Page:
Upon seeing the most common petty crimes all compiled and discussed together like this, what struck me most was the extent to which petty crime enforcement, really, is about punishing juvenile behavior among young adults. For example, drinking to excess certainly occurs into the later years, but clubbing and partying are the province of the young, and that's when drinkers are most at risk of encounters with the law.

Similarly, I know life-long pot smokers in their 60s who have never been arrested. So how is it that the kid up the street went to prison for several years for delivering weed? The difference is maturity of approach and demeanor. The deeper I read into this book, I realized that young people should be Viswanathan's real market.

Of the prominent petty crimes, only soliciting prostitutes falls mainly in the purview of middle aged, mostly married men, and only the most pathetic of those are picking up hookers on the street. Most of the rest of the book, though, seems to speak to young people, who are more likely to find themselves in risky situations. I'm as cantankerous, my wife tells me, as when we met in my early twenties, but I haven't punched anyone since I was nineteen, and I felt a little silly after the drunken tussle even then. If your idea of a good time is to get drunk and mix it up, though, Viswanathan lets you know what to expect.

That's why I'm giving my copy of The Street Law Handbook to my 19-year old daughter when I'm finished with this review. It's not that I necessarily think she's engaged in any of these behaviors. She's a good kid, but she's the most likely person in my family to be tempted. Having learned long ago that my own lectures produce limited results, I find myself increasingly settling for giving her honest, neutral information and letting her make up her own mind.

For that purpose, The Street Law Handbook is a valuable book, but it has some shortcomings. Attempting to be casual, Viswanathan occasionally omits certain formalities, though perhaps one should blame her editors at Bloomsbury books for that. The first reference to outgoing U.S. Attorney General John Ashcroft, for example, just calls him "Ashcroft." If the target audience really is young people engaged in the world of petty crime, one probably shouldn't assume such knowledge.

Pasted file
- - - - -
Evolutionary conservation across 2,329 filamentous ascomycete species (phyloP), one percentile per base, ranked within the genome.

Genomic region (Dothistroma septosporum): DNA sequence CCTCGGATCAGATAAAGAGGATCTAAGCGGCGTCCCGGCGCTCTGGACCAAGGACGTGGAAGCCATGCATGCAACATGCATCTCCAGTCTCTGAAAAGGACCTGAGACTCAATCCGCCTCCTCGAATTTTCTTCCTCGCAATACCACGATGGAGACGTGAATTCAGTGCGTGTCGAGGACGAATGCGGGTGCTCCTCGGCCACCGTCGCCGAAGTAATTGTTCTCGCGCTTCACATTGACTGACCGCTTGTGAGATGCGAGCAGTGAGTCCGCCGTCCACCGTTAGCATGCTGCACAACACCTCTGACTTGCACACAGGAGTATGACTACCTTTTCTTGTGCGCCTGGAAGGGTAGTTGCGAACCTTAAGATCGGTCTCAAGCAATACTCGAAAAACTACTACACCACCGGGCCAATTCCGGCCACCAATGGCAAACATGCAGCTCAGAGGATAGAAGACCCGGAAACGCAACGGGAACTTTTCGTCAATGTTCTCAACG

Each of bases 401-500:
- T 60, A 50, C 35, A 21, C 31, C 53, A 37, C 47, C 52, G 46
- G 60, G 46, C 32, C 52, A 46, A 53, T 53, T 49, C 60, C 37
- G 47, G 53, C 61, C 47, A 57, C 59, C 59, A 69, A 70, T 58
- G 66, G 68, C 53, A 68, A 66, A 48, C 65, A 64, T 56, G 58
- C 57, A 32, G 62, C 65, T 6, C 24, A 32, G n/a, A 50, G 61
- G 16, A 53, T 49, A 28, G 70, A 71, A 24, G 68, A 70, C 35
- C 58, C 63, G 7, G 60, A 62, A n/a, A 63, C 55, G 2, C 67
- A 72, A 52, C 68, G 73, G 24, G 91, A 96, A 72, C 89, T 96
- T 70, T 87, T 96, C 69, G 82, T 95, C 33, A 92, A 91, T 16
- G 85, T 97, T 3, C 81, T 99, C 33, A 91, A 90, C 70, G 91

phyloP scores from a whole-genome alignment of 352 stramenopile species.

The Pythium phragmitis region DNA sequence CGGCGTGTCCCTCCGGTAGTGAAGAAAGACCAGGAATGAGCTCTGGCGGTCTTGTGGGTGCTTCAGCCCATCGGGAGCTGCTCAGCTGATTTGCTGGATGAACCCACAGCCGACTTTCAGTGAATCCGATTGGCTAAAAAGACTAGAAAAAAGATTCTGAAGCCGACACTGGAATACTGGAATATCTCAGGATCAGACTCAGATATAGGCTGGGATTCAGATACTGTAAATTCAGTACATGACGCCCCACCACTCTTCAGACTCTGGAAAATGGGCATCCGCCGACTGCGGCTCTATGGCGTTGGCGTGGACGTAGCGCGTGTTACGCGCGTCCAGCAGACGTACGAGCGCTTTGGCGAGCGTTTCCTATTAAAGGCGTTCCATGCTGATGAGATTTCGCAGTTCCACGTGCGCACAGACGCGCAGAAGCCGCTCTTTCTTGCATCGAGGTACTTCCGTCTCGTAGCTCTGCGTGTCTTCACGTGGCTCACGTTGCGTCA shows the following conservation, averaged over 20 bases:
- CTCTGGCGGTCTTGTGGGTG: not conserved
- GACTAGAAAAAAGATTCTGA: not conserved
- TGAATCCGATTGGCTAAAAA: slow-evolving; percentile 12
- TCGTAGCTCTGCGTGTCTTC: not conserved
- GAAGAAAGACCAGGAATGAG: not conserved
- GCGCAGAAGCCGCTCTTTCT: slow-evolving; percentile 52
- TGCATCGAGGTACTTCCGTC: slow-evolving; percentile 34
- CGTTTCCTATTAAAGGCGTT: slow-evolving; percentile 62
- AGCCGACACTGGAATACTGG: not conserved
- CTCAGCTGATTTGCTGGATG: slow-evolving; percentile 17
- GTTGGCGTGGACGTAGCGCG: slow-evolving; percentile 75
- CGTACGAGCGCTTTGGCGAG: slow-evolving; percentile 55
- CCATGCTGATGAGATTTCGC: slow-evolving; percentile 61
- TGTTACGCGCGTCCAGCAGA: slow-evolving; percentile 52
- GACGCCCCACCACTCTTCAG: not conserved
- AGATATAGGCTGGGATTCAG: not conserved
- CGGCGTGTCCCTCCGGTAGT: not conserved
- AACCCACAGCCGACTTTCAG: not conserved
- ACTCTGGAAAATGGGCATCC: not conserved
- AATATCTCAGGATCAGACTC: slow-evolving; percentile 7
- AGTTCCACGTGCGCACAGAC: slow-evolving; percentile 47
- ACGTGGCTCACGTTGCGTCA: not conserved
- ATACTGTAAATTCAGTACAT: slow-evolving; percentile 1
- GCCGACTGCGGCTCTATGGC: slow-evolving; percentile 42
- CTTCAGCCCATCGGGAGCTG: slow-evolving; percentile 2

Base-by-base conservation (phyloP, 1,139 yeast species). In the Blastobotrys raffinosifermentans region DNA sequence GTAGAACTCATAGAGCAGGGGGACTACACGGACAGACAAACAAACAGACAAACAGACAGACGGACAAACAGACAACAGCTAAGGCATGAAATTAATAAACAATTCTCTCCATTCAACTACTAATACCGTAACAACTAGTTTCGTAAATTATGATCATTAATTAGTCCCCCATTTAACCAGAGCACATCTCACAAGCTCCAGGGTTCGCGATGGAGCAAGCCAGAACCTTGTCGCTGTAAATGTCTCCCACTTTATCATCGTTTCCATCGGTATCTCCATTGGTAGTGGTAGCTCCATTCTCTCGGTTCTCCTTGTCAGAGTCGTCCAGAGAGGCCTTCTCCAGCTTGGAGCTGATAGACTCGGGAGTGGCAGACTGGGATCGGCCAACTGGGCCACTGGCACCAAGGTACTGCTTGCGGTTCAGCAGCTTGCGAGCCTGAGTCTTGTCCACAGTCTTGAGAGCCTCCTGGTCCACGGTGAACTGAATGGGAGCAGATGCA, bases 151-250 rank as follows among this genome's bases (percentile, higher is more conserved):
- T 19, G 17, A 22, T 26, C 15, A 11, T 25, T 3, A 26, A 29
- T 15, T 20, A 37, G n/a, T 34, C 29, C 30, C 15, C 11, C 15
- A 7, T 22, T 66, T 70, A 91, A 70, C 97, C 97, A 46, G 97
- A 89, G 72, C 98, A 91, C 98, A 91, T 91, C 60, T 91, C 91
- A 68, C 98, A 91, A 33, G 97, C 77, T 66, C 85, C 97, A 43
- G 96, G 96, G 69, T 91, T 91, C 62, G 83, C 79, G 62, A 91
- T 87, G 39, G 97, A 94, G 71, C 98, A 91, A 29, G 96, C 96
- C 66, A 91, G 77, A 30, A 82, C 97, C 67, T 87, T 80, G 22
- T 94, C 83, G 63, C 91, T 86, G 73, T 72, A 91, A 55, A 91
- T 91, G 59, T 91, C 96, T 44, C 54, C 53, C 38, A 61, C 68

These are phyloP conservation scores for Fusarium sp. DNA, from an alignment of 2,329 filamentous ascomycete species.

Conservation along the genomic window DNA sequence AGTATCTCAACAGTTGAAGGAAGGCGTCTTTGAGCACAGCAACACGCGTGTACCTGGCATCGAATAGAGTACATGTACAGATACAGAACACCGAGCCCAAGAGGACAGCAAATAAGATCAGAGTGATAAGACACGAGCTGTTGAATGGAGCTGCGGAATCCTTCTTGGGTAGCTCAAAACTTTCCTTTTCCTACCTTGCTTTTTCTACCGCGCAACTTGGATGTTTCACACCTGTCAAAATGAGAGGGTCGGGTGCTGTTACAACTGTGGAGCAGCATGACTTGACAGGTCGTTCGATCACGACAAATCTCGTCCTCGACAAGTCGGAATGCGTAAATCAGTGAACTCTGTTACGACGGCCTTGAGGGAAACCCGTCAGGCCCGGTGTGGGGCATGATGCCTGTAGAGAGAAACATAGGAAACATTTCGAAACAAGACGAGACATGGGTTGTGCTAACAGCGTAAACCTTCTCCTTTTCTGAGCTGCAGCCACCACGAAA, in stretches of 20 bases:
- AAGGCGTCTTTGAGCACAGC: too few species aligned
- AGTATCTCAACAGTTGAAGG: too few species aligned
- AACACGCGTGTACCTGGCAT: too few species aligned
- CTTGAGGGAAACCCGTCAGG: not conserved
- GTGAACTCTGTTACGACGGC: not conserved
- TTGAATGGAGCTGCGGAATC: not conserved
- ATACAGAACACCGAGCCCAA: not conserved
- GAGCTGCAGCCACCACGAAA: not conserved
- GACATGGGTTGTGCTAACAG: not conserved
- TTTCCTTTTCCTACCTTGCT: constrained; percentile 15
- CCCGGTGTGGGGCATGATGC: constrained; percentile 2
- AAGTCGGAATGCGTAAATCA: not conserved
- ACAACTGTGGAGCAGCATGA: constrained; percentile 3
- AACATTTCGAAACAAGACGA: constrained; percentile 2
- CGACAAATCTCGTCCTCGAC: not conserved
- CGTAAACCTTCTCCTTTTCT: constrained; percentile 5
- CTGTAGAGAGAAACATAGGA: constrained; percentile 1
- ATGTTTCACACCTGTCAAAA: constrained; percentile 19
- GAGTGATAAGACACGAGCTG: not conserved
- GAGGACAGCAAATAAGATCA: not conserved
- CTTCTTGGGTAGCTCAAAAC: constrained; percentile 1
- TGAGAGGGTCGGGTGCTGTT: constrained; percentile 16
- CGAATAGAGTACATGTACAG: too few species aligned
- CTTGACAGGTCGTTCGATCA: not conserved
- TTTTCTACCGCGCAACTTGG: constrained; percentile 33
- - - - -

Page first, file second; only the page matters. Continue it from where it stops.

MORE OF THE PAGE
The 17 tables estimating punishments for various crimes will be useful for Texans, but not for most of the country. Viswanathan chose seven cities - Los Angeles, Washington, D.C., Miami, Chicago, Las Vegas, New York, and Dallas - to give examples of minimum and maximum punishments. Since Dallas' laws on most crimes she discusses are state laws, the information therein applies equally across Texas.

With only 17 tables, though, I thought it a significant oversight not to do the extra research for all 50 states. Not only would it be more comprehensively useful, it would have allowed her to market the book in each particular locality. Without the localizing tables, I'm not sure I'd recommend this book, say, for somebody in Ohio. A lot of what folks are interested in is "what penalty should I expect?"

In a similar vein, while I understand the desire to keep it simple, the book contains no index, footnotes, sourcing or even a bibliography, not even a "for more information" section pointing to other resources. Most of the examples given were from Supreme Court cases I knew about, so I'm not saying her information isn't correct. If she wasn't going to tell most folks the specifics for their locale, though, it'd have been nice to at least tell them where to look.

I had a couple of substantive quibbles with the Viswanathan's specific advice, most importantly as it pertains to whether one should consent to a search.

She states that if an officer asks for consent to search, you can decline, but fails to advise readers with the pros and cons of that decision. "If the cops don't have a search warrant, they may ask you to consent to a search - usually telling you that it'll be less trouble than making them come back with one." The next two sentences should be, "This is always a big fat lie. Tell them 'no' and direct them to the shortest route off your property." Instead, she just leaves that comment hanging.